Los Angeles Beverly Center owner Taubman is taking a similar approach. In a dozen of its high-end malls, Taubman will offer reservations for prepaid photo ops with Santa in a socially distant manner as part of a partnership with professional photography company Cherry Hill Programs. It also states that Santas must wear masks at all times regardless of local mandates.
Mall owner CBL & Associates and Unibail-Rodamco-Westfield have also partnered Cherry Hillthe companies said to set up their Santa experiences. (Cherry Hill set up its first Santa photo op experience in a New Jersey mall in 1961 and has grown to become a leader in that service.)
In addition, for the first time, Westfield will be running vacation-themed scavenger hunts using augmented reality and QR codes at some of its properties to unlock special discounts at retailers. And for those families feeling particularly “grinchy,” Westfield said, a handful of its malls will have Grinch-themed backdrops for photo ops.
For families feeling extra “grinchy” in 2020, a handful of Westfield malls will have a Grinch backdrop for photo ops this holiday season, according to Westfield, the mall owner.
Source: Dr. Seuss Enterprises
“In general, there were big concerns: Was there even a Christmas party for Santa Claus when we could visit with children?” said Arnold from IBRBS. “Also beyond the money aspect for Santas, which is important because many of our Santas are retired and this income gives them additional money – in some cases rental money.”
Some Santa gigs can fetch up to $ 300 an hour, he said.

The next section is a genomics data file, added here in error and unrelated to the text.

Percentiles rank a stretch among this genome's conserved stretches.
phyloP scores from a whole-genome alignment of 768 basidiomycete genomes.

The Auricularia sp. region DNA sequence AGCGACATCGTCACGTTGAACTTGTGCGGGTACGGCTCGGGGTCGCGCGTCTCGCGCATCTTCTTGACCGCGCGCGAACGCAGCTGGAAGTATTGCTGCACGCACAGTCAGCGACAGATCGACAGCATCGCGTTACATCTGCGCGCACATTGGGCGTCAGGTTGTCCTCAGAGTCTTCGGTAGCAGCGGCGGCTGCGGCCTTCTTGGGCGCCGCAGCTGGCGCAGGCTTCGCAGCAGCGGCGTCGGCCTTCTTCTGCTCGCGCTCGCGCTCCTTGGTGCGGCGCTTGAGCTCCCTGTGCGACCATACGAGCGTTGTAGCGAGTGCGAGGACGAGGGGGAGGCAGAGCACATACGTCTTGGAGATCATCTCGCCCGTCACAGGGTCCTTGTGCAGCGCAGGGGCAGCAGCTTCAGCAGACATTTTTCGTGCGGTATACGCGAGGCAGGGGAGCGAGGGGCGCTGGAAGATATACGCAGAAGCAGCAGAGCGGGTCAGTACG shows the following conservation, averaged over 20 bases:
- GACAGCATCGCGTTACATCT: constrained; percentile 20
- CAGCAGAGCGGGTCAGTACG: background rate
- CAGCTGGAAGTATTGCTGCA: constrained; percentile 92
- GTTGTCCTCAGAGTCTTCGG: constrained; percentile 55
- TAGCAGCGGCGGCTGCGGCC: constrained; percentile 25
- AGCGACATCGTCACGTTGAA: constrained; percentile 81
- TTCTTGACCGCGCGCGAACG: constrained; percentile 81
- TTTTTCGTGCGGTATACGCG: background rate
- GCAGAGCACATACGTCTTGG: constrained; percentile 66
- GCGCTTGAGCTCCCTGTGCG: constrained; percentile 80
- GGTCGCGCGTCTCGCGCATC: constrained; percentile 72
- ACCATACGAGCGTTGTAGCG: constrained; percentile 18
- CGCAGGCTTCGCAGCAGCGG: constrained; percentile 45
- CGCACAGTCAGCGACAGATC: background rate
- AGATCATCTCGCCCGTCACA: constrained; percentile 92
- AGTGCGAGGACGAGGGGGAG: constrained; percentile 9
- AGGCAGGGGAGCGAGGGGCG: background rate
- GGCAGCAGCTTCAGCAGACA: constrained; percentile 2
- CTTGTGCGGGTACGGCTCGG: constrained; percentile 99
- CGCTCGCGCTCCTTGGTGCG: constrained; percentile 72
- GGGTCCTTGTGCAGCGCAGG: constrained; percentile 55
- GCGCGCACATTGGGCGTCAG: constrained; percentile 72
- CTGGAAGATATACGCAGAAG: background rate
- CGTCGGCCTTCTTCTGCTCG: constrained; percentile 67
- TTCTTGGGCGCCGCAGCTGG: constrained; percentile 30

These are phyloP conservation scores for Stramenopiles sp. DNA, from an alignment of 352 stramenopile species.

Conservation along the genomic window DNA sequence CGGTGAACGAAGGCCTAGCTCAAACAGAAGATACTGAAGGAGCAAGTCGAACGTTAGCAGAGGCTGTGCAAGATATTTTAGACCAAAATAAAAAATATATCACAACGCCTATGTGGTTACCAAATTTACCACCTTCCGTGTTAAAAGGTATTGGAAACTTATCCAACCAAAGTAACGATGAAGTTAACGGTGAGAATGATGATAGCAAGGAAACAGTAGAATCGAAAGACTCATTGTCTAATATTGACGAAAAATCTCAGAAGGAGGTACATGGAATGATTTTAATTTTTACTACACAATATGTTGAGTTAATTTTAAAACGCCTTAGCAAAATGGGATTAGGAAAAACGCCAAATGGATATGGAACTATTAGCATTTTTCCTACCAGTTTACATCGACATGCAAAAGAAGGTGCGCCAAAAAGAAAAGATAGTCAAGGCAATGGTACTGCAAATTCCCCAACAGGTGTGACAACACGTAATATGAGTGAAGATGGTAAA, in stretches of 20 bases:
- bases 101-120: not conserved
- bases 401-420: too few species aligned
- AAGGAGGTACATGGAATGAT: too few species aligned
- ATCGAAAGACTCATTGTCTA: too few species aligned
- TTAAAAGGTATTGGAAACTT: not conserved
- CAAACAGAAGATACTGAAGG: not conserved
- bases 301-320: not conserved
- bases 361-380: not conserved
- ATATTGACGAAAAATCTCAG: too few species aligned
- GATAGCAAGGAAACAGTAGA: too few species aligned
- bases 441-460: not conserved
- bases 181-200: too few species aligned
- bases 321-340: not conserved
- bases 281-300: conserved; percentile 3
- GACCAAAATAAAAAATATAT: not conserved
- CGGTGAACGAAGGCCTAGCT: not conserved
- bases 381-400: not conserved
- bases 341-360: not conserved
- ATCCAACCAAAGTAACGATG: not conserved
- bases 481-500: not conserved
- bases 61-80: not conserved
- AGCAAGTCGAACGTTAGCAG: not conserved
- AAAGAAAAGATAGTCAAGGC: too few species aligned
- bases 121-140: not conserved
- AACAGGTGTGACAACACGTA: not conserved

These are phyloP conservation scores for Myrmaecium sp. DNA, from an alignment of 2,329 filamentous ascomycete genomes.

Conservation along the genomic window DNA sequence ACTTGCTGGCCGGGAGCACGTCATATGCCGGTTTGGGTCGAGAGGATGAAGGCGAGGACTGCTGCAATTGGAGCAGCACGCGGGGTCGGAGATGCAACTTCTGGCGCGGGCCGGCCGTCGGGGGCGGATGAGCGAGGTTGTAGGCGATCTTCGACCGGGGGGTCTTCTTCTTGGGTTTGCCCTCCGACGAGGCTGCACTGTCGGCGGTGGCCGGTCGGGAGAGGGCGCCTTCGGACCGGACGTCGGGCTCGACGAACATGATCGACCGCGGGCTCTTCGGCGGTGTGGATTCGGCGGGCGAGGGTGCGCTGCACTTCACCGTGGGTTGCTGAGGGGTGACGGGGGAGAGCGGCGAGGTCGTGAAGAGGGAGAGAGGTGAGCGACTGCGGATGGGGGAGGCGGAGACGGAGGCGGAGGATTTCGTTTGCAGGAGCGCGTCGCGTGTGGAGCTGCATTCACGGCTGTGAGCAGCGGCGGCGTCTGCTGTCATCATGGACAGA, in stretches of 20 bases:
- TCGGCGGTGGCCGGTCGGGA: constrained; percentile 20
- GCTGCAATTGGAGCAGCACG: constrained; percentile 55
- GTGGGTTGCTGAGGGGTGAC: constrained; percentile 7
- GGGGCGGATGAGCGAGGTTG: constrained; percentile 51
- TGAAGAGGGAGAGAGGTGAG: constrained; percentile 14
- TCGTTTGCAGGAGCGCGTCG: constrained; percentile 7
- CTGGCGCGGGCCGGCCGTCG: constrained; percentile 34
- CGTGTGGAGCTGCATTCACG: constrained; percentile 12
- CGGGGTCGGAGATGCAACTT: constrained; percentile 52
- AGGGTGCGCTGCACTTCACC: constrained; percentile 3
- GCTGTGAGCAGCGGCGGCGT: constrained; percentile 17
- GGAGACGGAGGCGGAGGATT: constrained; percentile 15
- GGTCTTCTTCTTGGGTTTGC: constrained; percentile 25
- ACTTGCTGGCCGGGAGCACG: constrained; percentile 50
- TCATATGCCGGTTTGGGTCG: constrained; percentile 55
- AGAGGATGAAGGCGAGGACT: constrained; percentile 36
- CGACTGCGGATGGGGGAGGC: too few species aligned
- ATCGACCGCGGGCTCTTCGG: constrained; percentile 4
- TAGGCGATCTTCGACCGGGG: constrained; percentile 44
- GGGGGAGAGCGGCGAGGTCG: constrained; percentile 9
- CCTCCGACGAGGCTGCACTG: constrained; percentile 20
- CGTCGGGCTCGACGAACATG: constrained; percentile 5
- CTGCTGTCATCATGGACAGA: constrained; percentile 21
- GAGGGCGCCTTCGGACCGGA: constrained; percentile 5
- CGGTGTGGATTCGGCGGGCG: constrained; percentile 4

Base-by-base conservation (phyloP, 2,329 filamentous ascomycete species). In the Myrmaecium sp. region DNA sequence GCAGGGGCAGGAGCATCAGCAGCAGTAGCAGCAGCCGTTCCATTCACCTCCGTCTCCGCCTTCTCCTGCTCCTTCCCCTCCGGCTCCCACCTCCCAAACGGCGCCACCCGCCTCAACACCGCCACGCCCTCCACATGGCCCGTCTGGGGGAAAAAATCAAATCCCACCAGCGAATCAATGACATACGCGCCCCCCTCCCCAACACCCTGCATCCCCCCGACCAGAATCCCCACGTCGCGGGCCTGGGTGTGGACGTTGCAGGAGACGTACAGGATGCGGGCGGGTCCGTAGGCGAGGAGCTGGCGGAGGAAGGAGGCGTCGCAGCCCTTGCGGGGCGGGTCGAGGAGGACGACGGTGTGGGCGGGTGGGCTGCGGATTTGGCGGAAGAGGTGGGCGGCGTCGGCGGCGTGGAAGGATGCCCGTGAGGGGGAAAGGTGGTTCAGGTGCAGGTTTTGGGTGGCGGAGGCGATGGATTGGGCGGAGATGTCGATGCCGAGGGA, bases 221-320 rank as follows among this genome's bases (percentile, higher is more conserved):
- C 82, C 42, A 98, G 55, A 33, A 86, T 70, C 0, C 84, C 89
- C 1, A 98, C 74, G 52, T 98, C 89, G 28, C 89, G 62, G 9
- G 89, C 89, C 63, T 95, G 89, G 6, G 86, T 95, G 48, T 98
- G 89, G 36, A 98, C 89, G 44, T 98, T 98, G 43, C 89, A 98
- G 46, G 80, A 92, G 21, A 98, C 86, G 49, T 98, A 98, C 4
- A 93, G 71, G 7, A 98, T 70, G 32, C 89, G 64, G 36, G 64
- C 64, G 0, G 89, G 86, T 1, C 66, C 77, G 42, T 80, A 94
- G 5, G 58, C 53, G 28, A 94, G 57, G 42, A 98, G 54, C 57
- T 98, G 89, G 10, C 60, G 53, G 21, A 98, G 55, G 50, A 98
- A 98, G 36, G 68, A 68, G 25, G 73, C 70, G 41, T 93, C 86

A professional photographer for eight years, Kathryn Burgess reflected on the upcoming Christmas season and how the pandemic would affect children’s visits to see Santa at the mall.
Determined to find a solution, she developed what is known as Snow Globe protective gear. With these exploding igloos, Santa can sit safely inside and still talk to visitors. On the Burgess website, a popup globe costs $ 549 and a larger version costs $ 749.
Burgess has also authored a book called “The Snow Globe Santa” which will be available for sale online and in some of Burgess’ Snow Globes this holiday season.
In the book, Santa returns to his home at the North Pole from vacation and finds his elves who make snow globes that show all of Santa’s favorite places. And when Santa Claus sees a globe of the North Pole, he slips in and catches himself. At the end of the book, readers will find out whether he can escape or not.
Former professional photographer Kathryn Burgess designed what is known as the Snow Globe Personal Protective Equipment (PSA) to save a vacation tradition.
Source: Kathryn Burgess
Brookfield Property PartnersThe owner of The SoNo Collection mall in Norwalk, Connecticut, will apply her concept and bring the Snow Globe Santa to St. Jude’s Hospital in Memphis, Tennessee. Inflatable globes have already been set up in Kentucky, Georgia, Nebraska, Oklahoma, Michigan and Texas, she said.
“Some people have said they will throw Santa Claus away,” Burgess said this season. “And I just believe this is such a disservice to Santa’s character. Santa survived everything from the Spanish flu to the bubonic plague. And he’s not afraid of Covid-19.”
The pandemic has changed the way people shop, and it looks like Santa and Mrs. Claus are also making a shift towards a digital experience.
“This is the beginning of an evolution,” said Arnold of IBRBS.
Virtual Santa companies like JingleRing and Santa’s Club, which offer real-time conversations with Santa, have become increasingly popular, he said. If the trend continues, it could certainly dampen longstanding family traditions. But maybe for the better.
“The Santa community will actually be able to reach more people through the virtual industry,” said Arnold. “It will take less time, you can make an appointment whenever it is right for your family … [and] It’s not just, “Oh, I have to take them to the mall and wait in line with them for an hour and a half and they fall asleep.”
– CNBC’s Amanda Lasky contributed to this coverage.